Saturday, July 28, 2018

Magical Mechanical Flying Sculptures!

This week we made 
Magical Mechanical 
Flying Sculptures!

I KNOW! Amazing, right? These young artists can make ANYTHING!!!!

How did they do it?

They started with an ordinary BOX, which they painted white (we used gesso.) 

Then they painted the box using any colors they wanted. They mixed most of their own colors.

While the paint dried, the artists created a magical CROWN from a cardboard tube. We added plenty of magic with glittery paint and gems and beads and other magical ingredients for this task.  

Then we added details to our machine such as buttons and knobs and gauges and switches and gears and portholes and warning notices and who-knows-what else. 

We also added wheels, soft landing pads, or 'boingy' things to the bottom of the machine. 

Some artists used a photo of themselves operating the machine. You could see them driving the machine through a little window.

To make the wings, we used wooden tools to engrave or "tool" the shapes into heavy gauge tooling foil with soft felt underneath. We created organic shapes, like insect or bird wings (not airplane or jet wings). Then they tooled feathers and other types of patterns and textures into each wing, and cut the wings out.

The wings were then attached with a brad through a drilled hole in each side of the box and a hole punched into the wing. 

The wings can now be swiveled and bent at will for perfect flying!

Here is my amazing flying sculpture. (Of course I made one too!)

A BIG thank you to Small Hands Big Art for this amazing project idea!

Tuesday, July 24, 2018

Robot Puppets!

"Contraptions and Gizmos" Week (and Gadgets and Doohickeys and so forth) started, of course, with ROBOT PUPPETS!!! This was a S.T.E.A.M. MakerSpace Camp, so there was a lot of innovation and creative thinking-out-of-the-box going on around here. 

These fun robot puppets have movable arms and legs and BIG personalities (robot-alities?)

They were made with anything found in the MakerSpace studio - along with older stored artwork, which just waiting to be incorporated in to one of these awesome robots!

Let me explain. Sometimes, when we make painted collage projects, we often paint a LOT of paper to cut and glue to our collages. Much of it is stamped with various shapes for added texture and color, and MUCH of it is left over and stacked in a box for future projects. Like Robot Puppets! BOOM!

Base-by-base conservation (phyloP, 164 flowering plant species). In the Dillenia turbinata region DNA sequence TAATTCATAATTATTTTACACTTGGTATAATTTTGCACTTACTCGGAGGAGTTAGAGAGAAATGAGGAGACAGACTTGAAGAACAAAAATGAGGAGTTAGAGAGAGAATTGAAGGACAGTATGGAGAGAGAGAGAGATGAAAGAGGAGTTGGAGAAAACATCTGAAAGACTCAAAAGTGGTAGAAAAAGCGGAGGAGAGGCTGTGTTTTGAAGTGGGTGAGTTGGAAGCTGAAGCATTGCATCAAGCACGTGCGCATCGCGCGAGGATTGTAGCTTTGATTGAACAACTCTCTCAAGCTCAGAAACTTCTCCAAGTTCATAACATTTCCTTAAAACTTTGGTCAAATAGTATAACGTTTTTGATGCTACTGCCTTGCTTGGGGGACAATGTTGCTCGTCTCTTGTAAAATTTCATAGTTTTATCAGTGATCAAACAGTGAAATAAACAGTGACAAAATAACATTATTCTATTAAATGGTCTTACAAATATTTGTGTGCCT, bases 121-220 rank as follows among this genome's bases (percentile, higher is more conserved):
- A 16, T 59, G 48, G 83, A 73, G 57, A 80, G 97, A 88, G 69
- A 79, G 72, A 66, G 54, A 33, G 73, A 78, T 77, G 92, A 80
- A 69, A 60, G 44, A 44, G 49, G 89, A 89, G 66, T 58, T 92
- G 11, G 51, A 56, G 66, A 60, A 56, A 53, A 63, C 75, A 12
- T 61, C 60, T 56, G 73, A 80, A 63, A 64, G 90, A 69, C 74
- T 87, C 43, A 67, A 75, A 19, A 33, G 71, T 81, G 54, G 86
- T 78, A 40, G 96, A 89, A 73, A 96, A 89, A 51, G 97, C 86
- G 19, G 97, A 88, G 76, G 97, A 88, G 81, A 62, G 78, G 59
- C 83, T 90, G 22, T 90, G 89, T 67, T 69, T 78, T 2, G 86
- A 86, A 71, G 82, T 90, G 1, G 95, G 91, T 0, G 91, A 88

We started our robots by tracing the square body on the back of a favorite painted paper using a 5" x 5" cardboard template. The artists cut them out, then created a head, and rectangular arms and legs proportional to the body. (I do this to ensure that they draw and design things BIG, instead of microscopically small, as they often do.) We glued the head to the top of the body, then we added fun foam shapes, bottle caps, stickers, washi tape, sparkly pompoms, pipe cleaners, and what-have-you for features and details. 

After everything was glued on, we punched holes in the body and the tops of the arms and legs and attached them with brads (kids LOVE brads!) Last step: We taped a stick to the back of the body and BOOM! 

An AWESOME puppet!

Our thanks to Meri Cherry for this great art project idea! 

We also made more ROBOTIC HANDS this week. You can see them right HERE.

Monday, July 23, 2018

Paint Like Piet Mondriaan

Mondriaan Mural Abstract

"Curves are so emotional!"  

Piet Mondriaan was a Dutch artist, known for his cubist abstract paintings. He used grid-like shapes with black, white, and bold colors. He is said to have never used a ruler to paint lines and he mixed all of his own colors, which were always variations of the primaries red, blue, and yellow.  

Mondriaan's art is very popular in the Netherlands, especially in his hometown of Amersfoort. His abstract art designs can be seen on objects everywhere; from fashions, furniture, and bags, to clock faces, buildings, and even soda cans!

There are many ways to create Mondriaan-style art. We decided on a collage. 

First, I selected as many different shades of red, blue, and yellow paper that I could find, which we cut into various square and rectangular shapes, large and small. I also cut lots of long black strips with the paper cutter. 

We selected and glued red, blue, and yellow shapes to a large piece of white paper, ensuring that the edges were always vertical and horizontal (no diagonal placements) so that we could be true to Mondriaan's style of painting. 

Then we glued on the black stripes, some of which were wider and some narrower.  Some had to be cut to fit into smaller spaces. It was like putting together a puzzle, and it was fun!

Sunday, July 22, 2018

More Matisse!


"Drawing with Scissors" 

"Seek the strongest color effect possible... the content is of no importance."

At the age of 71, Matisse became very ill. After surgery and a long time in bed, he was confined to a wheel chair. He could no longer paint so he turned to collages with a technique that he called “drawing with scissors.” He would cut  pieces of brightly colored paper that were then arranged onto large sheets of white paper and glued down.

Matisse’s collages often filled an entire wall!

To paint with scissors, we started with a piece of 9" x 18" black construction paper and many colors of brightly colored and white copy paper. I like copy paper because the colors don't fade like some construction papers do, and it is easy for younger artists to cut. 

We examined several of Matisse's collages and found lots of different cutout shapes: starbursts, splashes, splats, spirals, waves, zigzags, wavy lines, and simple organic shapes like humans, birds, animals, fish, and leaves. The goal was to take one's time and cut out interesting shapes; then to arrange both the positive and negative pieces within the composition.